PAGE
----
3 Big Problems with the 80/20 Rule
The darling emperor of the productivity pundits has no clothes
Which 20 percent of sources are causing 80 percent of my problems and unhappiness?
Which 20 percent of sources are resulting in 80 percent of my desired outcomes and happiness?
— Tim Ferriss, The 4-Hour Work Week
Wouldn’t it be nice if we could answer these questions easily? The 80/20 rule, aka “the Pareto Principle” after its inventor, Italian economist Vilfredo Pareto, was little known until a management consultant named Joseph Juran popularized it in the 40’s. Juran took it beyond Pareto’s initial observation of the Italian economy and applying it to business, sales, and marketing.
Many productivity and business gurus quoted it, but Tim Ferriss fell in love with it. He centered his hit productivity books and learning systems around it, and pretty soon everything was being painted with Pareto.
I did it too; like many simple principles, it’s seductive to think that in our busy, hectic, chaotic lives, there is a magical 20% of things we can get rid of to reduce our stress by four times as much. And we can get 80% of our productivity done by focusing on only 20% of the effort we’re putting out now!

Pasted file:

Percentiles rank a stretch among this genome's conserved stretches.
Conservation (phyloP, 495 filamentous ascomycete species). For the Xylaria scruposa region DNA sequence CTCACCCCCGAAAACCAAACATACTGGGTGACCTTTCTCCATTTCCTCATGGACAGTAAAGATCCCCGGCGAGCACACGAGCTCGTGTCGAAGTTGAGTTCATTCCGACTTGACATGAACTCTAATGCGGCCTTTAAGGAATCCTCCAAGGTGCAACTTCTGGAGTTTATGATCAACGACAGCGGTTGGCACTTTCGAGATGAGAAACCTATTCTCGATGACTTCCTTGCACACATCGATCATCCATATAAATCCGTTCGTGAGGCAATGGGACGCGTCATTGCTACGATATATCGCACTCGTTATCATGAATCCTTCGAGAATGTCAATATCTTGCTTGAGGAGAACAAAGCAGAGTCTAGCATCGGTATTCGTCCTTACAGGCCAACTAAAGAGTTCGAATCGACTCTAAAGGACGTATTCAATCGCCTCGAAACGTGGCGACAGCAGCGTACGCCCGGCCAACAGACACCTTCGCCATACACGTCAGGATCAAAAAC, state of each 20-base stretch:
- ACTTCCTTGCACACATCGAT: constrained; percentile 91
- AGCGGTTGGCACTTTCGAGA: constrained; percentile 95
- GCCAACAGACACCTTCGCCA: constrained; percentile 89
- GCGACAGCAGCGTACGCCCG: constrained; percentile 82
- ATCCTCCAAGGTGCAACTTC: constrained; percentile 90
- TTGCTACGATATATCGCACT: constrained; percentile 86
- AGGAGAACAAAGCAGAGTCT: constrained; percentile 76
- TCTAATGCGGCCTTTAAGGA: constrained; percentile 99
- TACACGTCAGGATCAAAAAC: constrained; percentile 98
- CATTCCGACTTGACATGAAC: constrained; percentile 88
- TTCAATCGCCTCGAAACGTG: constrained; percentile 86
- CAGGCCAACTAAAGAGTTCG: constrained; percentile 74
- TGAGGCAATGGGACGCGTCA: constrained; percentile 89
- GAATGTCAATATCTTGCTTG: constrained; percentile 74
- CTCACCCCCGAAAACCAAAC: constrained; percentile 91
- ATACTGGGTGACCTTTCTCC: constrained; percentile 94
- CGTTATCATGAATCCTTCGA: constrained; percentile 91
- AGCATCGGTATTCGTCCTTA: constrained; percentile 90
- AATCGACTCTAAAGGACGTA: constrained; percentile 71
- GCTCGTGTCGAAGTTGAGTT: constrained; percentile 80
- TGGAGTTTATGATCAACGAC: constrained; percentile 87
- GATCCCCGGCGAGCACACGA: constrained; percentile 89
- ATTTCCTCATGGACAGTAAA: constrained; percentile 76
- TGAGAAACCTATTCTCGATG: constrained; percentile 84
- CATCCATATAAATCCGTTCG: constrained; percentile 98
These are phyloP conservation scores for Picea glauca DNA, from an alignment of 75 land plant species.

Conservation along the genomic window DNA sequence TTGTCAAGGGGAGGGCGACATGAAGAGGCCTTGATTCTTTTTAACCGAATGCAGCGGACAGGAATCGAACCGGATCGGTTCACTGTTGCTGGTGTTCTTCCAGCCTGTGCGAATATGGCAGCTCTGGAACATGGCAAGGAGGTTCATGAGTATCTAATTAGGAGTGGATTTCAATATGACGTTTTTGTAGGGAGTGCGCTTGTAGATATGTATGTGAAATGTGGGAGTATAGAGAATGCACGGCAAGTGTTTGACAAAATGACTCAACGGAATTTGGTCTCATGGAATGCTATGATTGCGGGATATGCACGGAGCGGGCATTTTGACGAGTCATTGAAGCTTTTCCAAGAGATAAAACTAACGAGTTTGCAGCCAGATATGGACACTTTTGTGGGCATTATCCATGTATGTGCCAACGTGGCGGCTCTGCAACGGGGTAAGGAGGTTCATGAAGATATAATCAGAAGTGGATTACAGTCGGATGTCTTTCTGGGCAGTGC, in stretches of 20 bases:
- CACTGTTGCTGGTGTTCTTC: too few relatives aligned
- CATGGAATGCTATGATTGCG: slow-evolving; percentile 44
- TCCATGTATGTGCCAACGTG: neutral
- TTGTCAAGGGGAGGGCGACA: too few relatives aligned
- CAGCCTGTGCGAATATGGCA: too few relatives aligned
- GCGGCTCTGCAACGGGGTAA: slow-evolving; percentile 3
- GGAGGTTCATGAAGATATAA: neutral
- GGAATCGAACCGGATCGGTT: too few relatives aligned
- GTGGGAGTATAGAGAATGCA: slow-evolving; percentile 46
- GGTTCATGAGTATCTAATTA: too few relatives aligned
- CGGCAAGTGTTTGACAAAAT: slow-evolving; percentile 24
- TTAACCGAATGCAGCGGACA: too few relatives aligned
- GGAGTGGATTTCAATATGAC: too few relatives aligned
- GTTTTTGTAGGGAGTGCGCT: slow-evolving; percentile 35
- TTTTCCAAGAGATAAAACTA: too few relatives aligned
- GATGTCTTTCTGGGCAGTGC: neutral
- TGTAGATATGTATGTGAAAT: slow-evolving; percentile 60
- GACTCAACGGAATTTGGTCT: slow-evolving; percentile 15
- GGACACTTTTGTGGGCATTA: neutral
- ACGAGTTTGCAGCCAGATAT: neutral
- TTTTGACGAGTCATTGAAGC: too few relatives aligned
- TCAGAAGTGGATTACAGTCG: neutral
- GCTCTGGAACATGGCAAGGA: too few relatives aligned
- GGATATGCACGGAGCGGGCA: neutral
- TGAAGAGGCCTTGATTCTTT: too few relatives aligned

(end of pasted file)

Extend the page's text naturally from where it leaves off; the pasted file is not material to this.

The rest of the time we can just go hang out on the beach and surf, I guess, like real entrepreneurs do.
Life is not that simple.
Spoiler alert: I’m not writing this laying on a beach in Tahiti.
I, like most others who tried to implement the principles of the 4-hour work week, including Pareto’s, did not actually succeed in “being paid in dollars, living on pesos, and delivering in rupees.
I’m ok with that; I happen to like the life I have instead. I’m also grateful for the book, in spite of its unrealistic promise; there were nuggets of wisdom and an optimism for our ability to change ourselves and our lives that helped me along the way.
But the Pareto Principle never quite sat right with me, both because it never seemed to really work and also because it just seemed too convenient a justification for people who simply wanted to heirarchize and elitify whatever organization they were in.